Awhile back I walked about plans. Have been tracking my New Years Resolutions for awhile now. We have been talking about mid range and long term plans here at the TOR house. Codifying them onto the blog is however problematic. So much stuff depends on how long I stay on Active Duty and where we are stationed. A plan that would be practical if we lived at Ft Rilley, KS would not work in Ft Drum, NY let alone overseas. Aside from generic stuff like: working on our food storage, trying to grow some stuff, saving money, squirreling away precious metals, kit, weapons and ammo it would be difficult to make meaningful plans.

There is a plan that has been forming in our minds. This plan doesn't have a definite start point. It starts when I leave Active Duty. Not even going to get into when, how or why I might do that as there are so many factors involved including: job satisfaction, Op Tempo, family happiness, life conditions, and the economy. In any case this could be called the 'I get out' plan.

Here are a few things which shape this plan.

First a long time ago Wifey and I made an agreement that we will not live more than 45 minutes from a reasonable sized town (our definition for this is pretty modest). This was defined as something big enough to get basic services. Realistically we are going to need to live relatively close to a town of this size anyway.

That brings us to the second point. In order to live the kind of lifestyle we want and pursue our various desires we will need a decent income. Yeah yeah yeah multiple streams of income from small home businesses, etc, etc. I have read the same stuff you have. Not going to say that I don't think that idea works, just that I don't think it will work for us. We have and or will acquire the skills (still not entirely sure what we want to be when we grow up;) necessary to make a decent living in a fairly rural area.

Third it is true that some well paying gigs can be found in very rural areas. Moving out to Timbuktu, WY population 57 for a great job is a nice idea. The concern I have about a lot of them is what happens if that gig ends? You need a place where you could realistically get another comparable job. These days most workers change jobs or even careers a few times in their working life. Also while I am not sure the world is going to radically change because of 'peak oil' I do think that whatever form of energy we are using to power vehicles broadly speaking the price is going to go up, not down. The days of 75 mile one way commutes will likely be over in the not that distant future.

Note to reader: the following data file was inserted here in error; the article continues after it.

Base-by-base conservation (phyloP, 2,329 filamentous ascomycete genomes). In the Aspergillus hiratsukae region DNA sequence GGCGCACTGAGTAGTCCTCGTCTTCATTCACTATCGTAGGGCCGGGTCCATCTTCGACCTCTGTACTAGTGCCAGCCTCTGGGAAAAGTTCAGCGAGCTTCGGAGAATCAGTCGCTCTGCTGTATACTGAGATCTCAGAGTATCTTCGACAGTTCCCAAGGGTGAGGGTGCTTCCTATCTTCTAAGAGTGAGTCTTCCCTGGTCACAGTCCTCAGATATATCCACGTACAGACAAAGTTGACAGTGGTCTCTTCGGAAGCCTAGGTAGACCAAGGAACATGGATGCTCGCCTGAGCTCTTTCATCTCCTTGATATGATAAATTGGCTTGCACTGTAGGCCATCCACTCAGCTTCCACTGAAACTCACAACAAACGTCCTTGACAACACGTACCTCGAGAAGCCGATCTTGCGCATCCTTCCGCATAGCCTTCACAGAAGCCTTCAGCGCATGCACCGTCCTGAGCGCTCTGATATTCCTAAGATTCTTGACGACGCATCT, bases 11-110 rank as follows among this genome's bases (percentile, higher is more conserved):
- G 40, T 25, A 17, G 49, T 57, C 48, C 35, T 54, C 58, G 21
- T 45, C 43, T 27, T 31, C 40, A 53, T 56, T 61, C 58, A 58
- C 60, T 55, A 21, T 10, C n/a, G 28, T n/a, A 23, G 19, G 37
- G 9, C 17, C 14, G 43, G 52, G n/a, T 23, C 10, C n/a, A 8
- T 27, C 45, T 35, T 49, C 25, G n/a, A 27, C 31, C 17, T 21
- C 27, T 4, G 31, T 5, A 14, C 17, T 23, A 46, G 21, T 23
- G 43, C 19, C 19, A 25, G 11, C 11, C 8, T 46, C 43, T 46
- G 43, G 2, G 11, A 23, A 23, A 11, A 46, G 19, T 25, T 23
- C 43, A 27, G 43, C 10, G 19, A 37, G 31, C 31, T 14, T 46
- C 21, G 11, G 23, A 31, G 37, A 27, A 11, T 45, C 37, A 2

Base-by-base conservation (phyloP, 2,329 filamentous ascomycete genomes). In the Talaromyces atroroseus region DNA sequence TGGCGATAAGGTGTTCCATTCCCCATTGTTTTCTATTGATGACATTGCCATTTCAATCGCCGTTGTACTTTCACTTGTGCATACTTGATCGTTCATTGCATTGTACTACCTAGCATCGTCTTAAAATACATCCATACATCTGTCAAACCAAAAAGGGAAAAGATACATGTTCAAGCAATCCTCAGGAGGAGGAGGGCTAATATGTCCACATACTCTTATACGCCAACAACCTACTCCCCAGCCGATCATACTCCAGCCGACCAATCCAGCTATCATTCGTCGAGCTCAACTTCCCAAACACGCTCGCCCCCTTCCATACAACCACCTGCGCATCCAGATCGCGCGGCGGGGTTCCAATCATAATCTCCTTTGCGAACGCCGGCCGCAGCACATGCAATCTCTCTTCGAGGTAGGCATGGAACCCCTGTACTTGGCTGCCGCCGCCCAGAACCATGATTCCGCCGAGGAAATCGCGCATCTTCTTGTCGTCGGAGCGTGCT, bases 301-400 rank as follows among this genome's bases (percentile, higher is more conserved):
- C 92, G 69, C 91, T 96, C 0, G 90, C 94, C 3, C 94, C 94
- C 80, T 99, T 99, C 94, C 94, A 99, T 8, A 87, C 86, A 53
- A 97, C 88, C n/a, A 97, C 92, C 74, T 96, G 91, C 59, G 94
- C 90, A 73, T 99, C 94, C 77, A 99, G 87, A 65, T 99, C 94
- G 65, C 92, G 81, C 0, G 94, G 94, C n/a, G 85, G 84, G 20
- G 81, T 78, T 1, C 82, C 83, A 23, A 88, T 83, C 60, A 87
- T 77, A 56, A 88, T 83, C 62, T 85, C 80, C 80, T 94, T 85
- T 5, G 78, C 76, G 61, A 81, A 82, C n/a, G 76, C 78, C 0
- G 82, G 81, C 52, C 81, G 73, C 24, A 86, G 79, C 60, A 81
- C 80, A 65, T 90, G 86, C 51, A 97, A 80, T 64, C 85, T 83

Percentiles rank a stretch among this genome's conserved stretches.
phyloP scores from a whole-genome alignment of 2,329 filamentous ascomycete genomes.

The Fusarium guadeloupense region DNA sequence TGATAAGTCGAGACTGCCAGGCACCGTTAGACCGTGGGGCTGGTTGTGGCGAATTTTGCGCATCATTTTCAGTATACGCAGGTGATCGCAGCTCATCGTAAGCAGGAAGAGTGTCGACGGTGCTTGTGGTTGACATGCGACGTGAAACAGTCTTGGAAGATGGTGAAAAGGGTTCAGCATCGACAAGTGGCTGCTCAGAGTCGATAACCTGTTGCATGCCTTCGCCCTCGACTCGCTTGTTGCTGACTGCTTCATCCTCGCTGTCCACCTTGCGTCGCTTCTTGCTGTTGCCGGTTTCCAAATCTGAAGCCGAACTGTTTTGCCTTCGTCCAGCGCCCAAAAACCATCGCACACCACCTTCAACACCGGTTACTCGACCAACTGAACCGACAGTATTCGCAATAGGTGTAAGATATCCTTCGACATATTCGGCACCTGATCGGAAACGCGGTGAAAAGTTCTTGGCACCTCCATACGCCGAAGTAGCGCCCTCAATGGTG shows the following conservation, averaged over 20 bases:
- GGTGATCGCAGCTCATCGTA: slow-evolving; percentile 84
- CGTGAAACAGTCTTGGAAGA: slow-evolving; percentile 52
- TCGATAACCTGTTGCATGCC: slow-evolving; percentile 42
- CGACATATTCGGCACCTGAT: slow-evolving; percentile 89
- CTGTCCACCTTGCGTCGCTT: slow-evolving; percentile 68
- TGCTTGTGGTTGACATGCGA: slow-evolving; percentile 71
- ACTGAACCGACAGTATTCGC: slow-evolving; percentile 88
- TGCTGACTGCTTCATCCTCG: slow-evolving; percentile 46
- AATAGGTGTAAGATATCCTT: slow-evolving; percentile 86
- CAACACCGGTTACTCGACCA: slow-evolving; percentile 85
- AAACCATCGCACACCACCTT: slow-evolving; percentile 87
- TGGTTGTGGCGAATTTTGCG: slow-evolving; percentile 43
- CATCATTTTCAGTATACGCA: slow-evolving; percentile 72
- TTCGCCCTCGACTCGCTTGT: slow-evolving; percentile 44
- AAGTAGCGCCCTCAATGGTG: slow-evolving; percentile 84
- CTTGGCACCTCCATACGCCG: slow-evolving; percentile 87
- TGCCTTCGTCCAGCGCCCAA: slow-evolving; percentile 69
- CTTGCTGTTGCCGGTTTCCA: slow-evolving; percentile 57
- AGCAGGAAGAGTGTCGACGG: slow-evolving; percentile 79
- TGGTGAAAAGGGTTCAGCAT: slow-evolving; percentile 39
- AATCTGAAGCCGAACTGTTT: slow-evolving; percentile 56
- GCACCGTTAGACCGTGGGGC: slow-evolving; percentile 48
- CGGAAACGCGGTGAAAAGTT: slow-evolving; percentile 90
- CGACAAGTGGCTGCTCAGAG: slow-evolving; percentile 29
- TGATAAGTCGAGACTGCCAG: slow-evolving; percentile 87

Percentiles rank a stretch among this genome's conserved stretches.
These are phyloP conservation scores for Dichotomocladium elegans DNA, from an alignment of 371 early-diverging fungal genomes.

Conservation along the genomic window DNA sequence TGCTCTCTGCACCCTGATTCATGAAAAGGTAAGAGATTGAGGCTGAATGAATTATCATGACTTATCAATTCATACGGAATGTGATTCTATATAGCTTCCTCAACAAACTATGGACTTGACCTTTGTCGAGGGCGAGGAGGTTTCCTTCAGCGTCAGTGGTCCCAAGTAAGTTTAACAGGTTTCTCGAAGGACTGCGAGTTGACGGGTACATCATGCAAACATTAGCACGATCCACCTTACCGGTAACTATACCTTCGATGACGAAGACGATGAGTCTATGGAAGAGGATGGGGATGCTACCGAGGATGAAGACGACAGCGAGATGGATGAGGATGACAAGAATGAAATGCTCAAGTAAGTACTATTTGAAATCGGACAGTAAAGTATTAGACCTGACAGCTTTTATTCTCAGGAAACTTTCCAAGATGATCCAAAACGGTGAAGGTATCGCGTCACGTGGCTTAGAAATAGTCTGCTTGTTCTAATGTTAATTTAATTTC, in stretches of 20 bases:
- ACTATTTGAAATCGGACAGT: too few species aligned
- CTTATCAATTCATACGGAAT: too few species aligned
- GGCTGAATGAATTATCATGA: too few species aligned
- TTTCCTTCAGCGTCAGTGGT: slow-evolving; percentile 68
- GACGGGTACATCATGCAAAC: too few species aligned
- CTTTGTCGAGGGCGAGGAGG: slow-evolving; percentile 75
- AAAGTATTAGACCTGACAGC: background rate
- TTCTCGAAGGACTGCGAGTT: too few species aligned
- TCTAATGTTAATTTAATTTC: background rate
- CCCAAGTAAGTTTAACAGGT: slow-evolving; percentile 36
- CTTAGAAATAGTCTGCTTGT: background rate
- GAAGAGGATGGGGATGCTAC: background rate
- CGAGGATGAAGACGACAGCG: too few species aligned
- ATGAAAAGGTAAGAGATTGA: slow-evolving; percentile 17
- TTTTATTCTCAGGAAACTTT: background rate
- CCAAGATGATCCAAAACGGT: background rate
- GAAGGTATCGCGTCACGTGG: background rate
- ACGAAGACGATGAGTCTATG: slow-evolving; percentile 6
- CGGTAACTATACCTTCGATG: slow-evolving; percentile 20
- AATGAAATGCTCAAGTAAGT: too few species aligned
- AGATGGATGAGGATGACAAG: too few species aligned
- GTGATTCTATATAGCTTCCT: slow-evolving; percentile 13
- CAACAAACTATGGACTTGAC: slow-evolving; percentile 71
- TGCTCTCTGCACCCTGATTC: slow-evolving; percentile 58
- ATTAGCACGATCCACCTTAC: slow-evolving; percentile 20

Also I have some serious concerns about the idea that you just telecommute to the 'good job' back in the city and can live in Timbuktu, WY. Simply put if you can do it via phone, fax and the net some guy in China or India could do the same thing for a small fraction of the cost. In general it is somewhat egotistical to think that nobody else could do what you do but in some cases it might be true. For those cases my previously mentioned concern about finding a new job still comes up. Maybe the firm of Anderson and Sullivan is perfectly happy paying you the same wage to work from home because you do good work and the boss likes you. What happens when Anderson & Sullivan closes or the boss who always looked out for you retires? Trying to convince Jenkins & Collins you are super awesome and they should hire you and let you telecommute might be difficult or impossible.

Fourth I am not fundamentally convinced that even if money wasn't an issue I would want to live in a super remote place. I don't need to be able to get pizza delivered or anything but it would be nice to be able to decide to go get pizza/ Chinese/ Mexican at 5 o'clock and eat before 7:30. Being able to go catch a movie on a weekend night when you are bored is enjoyable.

One of the parts I really like about the Inland Pacific Northwest is that while there are some reasonably sized towns there is little to no 'urban sprawl'. If you are say 30 minutes outside of Colville, WA or Lewiston, ID or Bend, OR you are out in the sticks. Admittedly finding a place that is relatively isolated but big enough to offer basic services and a big enough economy to make the 2-3 job changes that are normal is an act of compromise. It is however the best answer I can come up with.

Anyway now that those beliefs and observations are out of the way, here is the plan.

We are going to move to the Inland Pacific Northwest, probably Idaho but won't rule out the some parts of WA or OR. [Time for a tangent. Lots of folks talk about how Idaho or Montana or whatever are the best place to be. While in general I agree these places offer some real benefits there isn't a magical line of freedom and safety that matches up with any state boundaries. A guy two miles west of the Idaho state line doesn't have a fundamentally different reality than one two miles east of it. Ditto for Montana or any other state. End tangent.] We plan to purchase a reasonable fixer upper style home on a few acres. Most likely somewhat near a little town that is not too far from the kind of midsized town I talked about above. It would be off of any major highways and distinctly outside of whatever little town we are near. I would say 3-5 as a minimum, maybe a but more depending on what is available and prices. A wood stove is essential and a basement would be a big plus. We have been doing some looking and enough homes in that region have basements that finding a home which suits our needs and has one is realistic.